Armstrong dedicated his win to Fabio Casartelli, his (then) team mate, who died after a fall on the Portet d'Aspet, this stage's first climb, in the Tour de France of 1995. Apart from the stage, he also took over the first place in the general classification. Kivilev and Simon still hang on, in second and third place.
22 July 2001 — Tarbes to Luz Ardiden, 141.5 km (87.9 mi)
The last mountain stage of this Tour de France. At the first climb, a group of 10 riders was ahead, but at the second climb, the Tourmalet, the highest point of this year's Tour (2,115 m (6,939 ft)), Sven Montgomery and Mario Aerts lost everyone but David Moncoutié and Bobby Julich, with the latter not looking good either. Julich did indeed drop off, as did Montgomery during the descent. The other two were caught back by Wladimir Belli, who attacked on the final climb to Luz Ardiden, hoping to win the stage in a solo.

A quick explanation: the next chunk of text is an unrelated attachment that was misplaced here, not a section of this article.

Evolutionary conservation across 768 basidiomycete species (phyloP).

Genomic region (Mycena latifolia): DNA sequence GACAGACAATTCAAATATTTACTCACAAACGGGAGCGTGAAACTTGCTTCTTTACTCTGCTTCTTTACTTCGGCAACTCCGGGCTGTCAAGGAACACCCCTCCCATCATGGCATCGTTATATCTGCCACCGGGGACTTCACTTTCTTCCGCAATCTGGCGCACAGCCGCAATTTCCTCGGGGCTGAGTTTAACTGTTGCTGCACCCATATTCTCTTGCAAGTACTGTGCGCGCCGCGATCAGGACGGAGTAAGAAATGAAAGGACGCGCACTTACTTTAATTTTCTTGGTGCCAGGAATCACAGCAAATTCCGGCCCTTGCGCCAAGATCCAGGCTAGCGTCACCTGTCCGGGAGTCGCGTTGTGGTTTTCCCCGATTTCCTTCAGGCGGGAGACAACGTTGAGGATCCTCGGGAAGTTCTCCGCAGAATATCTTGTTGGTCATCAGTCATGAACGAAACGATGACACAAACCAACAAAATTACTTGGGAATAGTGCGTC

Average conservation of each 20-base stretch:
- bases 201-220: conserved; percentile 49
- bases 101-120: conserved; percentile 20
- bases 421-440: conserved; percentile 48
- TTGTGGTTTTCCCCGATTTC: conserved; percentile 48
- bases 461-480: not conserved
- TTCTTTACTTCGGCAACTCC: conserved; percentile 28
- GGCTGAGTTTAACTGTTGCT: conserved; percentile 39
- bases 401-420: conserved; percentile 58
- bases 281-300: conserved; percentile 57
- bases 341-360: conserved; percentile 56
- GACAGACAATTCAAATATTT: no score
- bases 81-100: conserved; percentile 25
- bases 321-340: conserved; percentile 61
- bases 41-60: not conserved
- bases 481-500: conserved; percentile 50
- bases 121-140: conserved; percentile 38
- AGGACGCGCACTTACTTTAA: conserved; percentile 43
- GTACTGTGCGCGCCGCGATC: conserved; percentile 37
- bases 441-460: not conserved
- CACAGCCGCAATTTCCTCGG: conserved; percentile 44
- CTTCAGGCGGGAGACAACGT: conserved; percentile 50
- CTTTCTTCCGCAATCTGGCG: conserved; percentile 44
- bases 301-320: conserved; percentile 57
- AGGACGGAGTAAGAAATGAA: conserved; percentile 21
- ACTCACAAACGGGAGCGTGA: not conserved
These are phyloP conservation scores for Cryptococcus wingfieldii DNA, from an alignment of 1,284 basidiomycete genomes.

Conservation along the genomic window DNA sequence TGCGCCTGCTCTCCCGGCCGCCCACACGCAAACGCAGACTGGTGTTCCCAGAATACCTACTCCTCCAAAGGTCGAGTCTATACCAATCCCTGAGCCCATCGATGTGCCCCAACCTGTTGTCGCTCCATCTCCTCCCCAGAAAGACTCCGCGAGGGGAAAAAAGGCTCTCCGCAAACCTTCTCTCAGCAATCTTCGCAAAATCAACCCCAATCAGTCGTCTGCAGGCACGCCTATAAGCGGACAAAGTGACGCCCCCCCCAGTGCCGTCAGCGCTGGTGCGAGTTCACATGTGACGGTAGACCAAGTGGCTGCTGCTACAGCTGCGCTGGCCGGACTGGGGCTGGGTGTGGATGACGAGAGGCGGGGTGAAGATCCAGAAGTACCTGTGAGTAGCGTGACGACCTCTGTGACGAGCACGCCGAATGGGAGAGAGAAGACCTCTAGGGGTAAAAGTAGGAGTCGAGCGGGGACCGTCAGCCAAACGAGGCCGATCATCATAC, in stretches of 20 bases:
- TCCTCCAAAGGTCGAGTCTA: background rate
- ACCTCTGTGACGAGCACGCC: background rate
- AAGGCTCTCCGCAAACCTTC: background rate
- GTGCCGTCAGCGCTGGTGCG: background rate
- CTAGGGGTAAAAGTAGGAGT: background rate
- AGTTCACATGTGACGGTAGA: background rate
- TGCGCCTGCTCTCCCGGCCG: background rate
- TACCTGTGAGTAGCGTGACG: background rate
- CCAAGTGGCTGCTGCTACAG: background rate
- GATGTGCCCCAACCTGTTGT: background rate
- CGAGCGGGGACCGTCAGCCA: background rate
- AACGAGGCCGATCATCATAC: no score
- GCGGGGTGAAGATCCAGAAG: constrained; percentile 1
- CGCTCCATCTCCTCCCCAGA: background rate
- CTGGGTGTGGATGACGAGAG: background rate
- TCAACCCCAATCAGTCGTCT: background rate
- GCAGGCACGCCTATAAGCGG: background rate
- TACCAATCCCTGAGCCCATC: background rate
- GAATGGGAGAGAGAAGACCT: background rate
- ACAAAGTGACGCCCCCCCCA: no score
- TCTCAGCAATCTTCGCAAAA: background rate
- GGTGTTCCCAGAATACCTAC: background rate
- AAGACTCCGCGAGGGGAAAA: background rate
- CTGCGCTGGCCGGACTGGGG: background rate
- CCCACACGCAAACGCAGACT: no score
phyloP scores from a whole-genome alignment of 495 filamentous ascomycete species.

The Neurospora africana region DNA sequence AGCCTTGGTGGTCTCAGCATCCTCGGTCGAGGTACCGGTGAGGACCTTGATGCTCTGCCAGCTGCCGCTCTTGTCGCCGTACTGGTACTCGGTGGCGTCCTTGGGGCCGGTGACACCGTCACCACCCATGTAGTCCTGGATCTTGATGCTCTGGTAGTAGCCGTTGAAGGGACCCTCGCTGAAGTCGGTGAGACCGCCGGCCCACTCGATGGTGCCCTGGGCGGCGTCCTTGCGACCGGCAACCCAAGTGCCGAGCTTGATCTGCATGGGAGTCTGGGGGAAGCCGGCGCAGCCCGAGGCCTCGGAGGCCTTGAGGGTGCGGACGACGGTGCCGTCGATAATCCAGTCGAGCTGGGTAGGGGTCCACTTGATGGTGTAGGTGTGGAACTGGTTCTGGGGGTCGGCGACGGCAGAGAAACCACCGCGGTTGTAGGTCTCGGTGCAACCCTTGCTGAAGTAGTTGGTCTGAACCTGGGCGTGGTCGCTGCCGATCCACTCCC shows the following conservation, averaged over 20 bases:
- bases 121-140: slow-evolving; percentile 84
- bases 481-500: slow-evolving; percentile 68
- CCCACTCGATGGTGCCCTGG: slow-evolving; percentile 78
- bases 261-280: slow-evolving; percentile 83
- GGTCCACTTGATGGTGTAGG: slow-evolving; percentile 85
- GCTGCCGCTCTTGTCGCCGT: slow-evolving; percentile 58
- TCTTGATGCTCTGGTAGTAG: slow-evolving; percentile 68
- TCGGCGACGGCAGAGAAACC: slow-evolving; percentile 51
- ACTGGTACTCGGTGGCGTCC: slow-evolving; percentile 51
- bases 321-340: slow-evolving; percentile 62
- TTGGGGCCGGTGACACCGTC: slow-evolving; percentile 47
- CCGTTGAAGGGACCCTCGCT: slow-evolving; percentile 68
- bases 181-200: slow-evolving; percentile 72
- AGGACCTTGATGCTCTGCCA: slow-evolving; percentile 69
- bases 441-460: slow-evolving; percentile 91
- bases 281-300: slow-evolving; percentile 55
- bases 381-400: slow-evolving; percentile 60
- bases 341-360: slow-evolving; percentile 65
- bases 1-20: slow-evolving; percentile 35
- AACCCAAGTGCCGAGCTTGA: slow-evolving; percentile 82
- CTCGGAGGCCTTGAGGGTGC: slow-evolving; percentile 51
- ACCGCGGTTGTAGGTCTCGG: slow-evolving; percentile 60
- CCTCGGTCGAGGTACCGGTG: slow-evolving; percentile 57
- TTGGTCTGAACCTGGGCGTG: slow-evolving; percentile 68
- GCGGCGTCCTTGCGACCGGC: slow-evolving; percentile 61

However, the group with Armstrong, Ullrich and the other favourites was only one minute behind, and from this group Roberto Laiseka attacked, and passed the remaining escapers one by one, finally passing Belli and getting ready for the win 5 km before the finish. Armstrong again ordered Heras to turn up the speed, and again Armstrong and Ullrich were the only ones who were able to follow. When Heras also had to drop off, Ullrich attacked, but Armstrong did not break, and together the two went to the finish, hand-in-hand with Armstrong not contesting the third-place time bonus. Ullrich took the second place in the general classification, Beloki still has to gain 1'20" on Kivilev in the time trial to gain third place.
23 July 2001 — Pau